Wisconsin's Most Extreme Angling ExperienceBy Ted Peck - October 1, 2014
"West Fork" Jason Stewart caters to this unique segment of the angling fraternity, guiding clients out of a Clackacraft drift boat on waters like the St. Croix, Flambeau and Chippewa Rivers-all pristine waters about as far from the main stream as conceivable.
Like most fly fishing purists, West Fork Jason ties his own flies. But crafting a muskie fly is much more involved than tying up the basic wooly booger or even a #18 Royal Coachman dry.
This price doesn't seem extravagant when pursuing the "fish of 10,000 casts". If you don't think throwing a $35 hair-and-feather bug at a precise target up to 10,000 times while bouncing through rapids while standing up in a drift boat is extreme, West Fork Jason is a guy you need to fish with.
I spent two days floating the Chippewa River in Sawyer County last week. Trees along the shore of this dark but effervescent stream were just being touched with splendorous hues of crimson and gold. This is about as close to fishing heaven as an angler with a pulse can ever experience.
The first day noted Chippewa Flowage walleye guide Dean Elmer joined us in WFJ's Clackacraft. We boated three muskies-two small ones and a respectable fish with considerable saavy which jumped out of the boat before I could grab the camera.
The second day Tom Letke stood behind the bow casting brace of the Clackacraft. Letke is from Bozeman, Montana. Fly fishing is a way of life out there.
Wafting a muskie fly for a perfect drift past a mid-stream boulder with an 10 wt. Echo Prime rod is worlds apart from casting a small streamer with a limber 4 wt. wand at western trout.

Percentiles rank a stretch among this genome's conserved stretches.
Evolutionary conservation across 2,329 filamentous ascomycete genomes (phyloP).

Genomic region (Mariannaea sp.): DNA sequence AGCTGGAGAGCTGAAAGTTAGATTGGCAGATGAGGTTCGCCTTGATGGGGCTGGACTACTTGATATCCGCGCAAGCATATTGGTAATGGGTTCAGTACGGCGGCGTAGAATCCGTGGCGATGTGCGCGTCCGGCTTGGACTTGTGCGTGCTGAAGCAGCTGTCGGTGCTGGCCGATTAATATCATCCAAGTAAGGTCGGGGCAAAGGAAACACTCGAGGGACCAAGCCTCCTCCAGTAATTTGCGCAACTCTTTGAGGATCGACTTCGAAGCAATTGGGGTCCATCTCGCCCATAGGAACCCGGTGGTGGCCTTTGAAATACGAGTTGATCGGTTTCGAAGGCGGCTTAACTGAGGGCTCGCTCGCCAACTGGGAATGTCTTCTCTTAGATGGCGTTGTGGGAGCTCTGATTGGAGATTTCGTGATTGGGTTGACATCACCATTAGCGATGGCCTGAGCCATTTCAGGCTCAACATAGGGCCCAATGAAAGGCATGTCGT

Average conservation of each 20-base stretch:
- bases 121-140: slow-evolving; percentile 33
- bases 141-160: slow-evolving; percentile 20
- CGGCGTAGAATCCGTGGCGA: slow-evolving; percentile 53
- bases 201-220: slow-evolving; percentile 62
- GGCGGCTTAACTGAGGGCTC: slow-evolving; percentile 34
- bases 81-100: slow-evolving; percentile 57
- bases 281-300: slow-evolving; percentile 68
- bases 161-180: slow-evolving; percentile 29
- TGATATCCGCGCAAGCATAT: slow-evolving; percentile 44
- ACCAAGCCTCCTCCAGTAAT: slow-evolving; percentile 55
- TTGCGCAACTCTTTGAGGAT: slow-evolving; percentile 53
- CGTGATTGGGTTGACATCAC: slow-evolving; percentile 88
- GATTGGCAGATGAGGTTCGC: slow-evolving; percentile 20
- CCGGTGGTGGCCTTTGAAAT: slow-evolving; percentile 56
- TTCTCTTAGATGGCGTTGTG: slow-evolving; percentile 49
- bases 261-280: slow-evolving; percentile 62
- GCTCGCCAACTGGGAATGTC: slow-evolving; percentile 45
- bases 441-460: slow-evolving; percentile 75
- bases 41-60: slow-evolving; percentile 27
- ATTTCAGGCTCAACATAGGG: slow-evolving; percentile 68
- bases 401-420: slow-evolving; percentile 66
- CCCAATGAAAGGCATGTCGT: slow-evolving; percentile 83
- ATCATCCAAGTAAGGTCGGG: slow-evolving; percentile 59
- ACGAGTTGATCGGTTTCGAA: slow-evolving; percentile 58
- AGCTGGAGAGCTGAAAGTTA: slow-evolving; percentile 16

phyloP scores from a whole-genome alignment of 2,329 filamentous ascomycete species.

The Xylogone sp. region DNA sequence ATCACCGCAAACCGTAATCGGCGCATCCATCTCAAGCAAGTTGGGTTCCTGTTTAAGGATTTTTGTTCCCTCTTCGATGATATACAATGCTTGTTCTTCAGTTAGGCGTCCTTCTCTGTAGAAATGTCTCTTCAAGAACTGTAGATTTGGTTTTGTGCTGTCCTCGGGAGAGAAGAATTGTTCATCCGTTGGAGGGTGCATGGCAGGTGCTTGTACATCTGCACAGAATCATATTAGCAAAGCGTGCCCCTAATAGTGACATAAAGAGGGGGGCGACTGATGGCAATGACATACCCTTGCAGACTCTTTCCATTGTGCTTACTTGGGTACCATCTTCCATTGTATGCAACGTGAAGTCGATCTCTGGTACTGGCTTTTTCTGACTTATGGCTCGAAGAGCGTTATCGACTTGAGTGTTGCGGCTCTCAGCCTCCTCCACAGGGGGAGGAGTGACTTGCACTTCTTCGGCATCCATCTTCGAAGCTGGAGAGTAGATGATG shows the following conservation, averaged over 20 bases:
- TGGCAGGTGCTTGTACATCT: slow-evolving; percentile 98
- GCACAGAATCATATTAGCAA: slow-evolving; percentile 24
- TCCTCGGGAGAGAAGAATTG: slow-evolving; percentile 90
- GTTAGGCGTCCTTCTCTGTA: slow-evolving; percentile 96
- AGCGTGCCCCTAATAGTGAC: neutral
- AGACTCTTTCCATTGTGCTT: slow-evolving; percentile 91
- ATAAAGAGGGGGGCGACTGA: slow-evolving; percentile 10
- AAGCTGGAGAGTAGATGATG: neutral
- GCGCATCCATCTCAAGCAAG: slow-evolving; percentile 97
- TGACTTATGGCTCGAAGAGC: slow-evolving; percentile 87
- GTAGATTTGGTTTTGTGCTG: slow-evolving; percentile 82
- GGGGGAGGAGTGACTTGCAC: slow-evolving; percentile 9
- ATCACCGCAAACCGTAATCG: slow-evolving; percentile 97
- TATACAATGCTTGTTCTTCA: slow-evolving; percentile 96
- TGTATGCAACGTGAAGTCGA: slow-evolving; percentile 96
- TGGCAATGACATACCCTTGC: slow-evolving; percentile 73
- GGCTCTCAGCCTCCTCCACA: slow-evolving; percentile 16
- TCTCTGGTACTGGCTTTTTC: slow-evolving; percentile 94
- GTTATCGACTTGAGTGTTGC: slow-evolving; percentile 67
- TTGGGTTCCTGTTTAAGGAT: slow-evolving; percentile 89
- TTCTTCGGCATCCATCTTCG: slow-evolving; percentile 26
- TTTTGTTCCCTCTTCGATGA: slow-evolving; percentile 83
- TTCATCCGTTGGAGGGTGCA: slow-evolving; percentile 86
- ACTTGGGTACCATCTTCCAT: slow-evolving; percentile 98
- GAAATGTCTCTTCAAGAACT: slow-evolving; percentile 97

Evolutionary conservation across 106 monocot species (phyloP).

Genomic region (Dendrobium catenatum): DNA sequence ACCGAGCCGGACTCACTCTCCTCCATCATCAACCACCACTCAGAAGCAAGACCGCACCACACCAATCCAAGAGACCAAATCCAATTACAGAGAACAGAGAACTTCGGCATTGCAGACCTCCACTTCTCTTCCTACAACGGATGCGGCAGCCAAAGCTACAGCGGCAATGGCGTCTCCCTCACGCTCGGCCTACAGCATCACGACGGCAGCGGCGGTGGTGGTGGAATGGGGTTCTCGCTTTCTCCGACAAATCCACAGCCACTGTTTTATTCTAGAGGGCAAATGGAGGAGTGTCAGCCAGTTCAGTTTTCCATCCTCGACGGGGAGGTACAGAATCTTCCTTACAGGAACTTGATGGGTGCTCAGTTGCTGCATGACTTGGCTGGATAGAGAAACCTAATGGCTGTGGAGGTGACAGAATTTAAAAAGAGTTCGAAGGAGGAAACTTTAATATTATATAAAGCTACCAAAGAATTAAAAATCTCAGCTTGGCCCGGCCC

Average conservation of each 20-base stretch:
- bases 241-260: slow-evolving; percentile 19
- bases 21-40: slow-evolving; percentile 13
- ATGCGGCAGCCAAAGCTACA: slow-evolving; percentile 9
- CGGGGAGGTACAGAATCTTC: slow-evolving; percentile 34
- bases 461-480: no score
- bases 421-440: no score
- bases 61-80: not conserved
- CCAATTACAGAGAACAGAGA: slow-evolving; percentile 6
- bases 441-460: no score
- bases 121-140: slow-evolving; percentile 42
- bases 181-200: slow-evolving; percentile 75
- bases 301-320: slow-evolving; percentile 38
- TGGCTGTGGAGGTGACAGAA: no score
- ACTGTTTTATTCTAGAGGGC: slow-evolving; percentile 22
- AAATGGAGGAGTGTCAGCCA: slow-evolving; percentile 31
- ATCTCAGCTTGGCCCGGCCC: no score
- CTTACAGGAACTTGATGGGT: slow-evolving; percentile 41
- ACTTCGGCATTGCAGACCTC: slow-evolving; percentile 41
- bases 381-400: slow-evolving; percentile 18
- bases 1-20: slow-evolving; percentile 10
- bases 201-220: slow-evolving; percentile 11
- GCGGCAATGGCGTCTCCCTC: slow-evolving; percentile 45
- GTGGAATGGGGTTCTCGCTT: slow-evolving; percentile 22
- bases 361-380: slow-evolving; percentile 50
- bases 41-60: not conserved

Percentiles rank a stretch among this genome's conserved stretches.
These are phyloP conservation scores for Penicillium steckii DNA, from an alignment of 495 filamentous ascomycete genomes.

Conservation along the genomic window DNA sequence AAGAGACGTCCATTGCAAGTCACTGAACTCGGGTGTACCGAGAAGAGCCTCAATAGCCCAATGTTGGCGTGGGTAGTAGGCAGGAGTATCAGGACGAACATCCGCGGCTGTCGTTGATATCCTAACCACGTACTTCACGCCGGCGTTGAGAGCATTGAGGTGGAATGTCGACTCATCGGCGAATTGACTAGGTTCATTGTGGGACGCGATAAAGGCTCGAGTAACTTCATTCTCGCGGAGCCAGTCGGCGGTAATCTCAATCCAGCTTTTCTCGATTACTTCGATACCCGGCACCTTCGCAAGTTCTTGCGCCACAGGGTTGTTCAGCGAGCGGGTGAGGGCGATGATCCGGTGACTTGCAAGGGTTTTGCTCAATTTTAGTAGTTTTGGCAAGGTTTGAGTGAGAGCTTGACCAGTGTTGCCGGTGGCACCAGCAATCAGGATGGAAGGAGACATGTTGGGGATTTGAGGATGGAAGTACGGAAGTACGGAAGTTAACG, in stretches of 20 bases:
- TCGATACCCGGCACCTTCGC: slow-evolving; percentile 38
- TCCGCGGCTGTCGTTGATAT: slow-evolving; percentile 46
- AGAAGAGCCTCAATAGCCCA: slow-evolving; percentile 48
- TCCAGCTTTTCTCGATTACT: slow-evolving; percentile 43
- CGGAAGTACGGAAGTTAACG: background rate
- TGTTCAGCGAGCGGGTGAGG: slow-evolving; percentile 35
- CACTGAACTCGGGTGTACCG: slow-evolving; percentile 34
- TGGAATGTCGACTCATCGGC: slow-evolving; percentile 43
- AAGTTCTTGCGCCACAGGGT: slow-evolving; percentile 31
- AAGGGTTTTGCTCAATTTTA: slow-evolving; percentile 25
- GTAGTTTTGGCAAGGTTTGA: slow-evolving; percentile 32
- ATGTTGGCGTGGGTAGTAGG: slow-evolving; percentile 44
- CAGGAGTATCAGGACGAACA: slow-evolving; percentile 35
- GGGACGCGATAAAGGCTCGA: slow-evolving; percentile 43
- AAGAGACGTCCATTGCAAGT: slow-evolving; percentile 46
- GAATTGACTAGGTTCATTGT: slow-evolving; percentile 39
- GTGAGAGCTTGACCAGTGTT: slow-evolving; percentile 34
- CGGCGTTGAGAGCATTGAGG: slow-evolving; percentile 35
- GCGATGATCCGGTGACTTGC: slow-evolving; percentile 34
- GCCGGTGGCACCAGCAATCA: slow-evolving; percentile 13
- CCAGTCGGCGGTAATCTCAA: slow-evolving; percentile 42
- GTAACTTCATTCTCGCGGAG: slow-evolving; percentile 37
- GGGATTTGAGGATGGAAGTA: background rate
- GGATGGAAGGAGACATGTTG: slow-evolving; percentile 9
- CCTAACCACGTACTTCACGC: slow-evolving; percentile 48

"It's like trying to play ring toss with a wet sock at a target 50 feet away," Letke mused. "Dynamics of setting the hook are entirely different, too".
Trout anglers are accustomed to raising the rod sharply when a fish inhales their fly to drive the hook home. With a hard-charging river muskie the key to hooking up is keeping the rod tip low and stripping in line with speed and purpose to initiate the dance.
We boated just one fish on day two. Like most muskies, the fight wasn't over when she was led to the net. This fish almost knocked both my rods in the foreboding Chippewa, slimed the lens on my camera and bit me before she could be gently returned to the water from whence she came.
The combat was recounted in great detail an hour later when we stopped for a fly fisher's lunch: sliced turkey breast on fresh baked chibata bread, a kale salad with slivered almonds and bleu cheese, homemade macadamia nut cookies and a bottle of single source spring water. I used the linen napkin to clean fish slime from my Nikon's lens.
This is a far cry from the venison jerky, Gatorade and granola bar I feed clients on a Mississippi walleye trip.
All an old fisherman needs is a good shower and a clean bed. The shower at the Northern Lights motel looked like a good one. It was only a three day trip. No need to dirty a towel or change clothes.
The only thing which made me feel dirty was eating a kale salad with slivered almonds using a silver fork. I wonder if that's how West Fork Jason got his name.
Time to shower now. No scent soap and shampoo. Dry with a scent free towel, pull socks and underwear out of a scent free bag and sneak out in the woods. The best definition of "living the good life" is autumn in Wisconsin.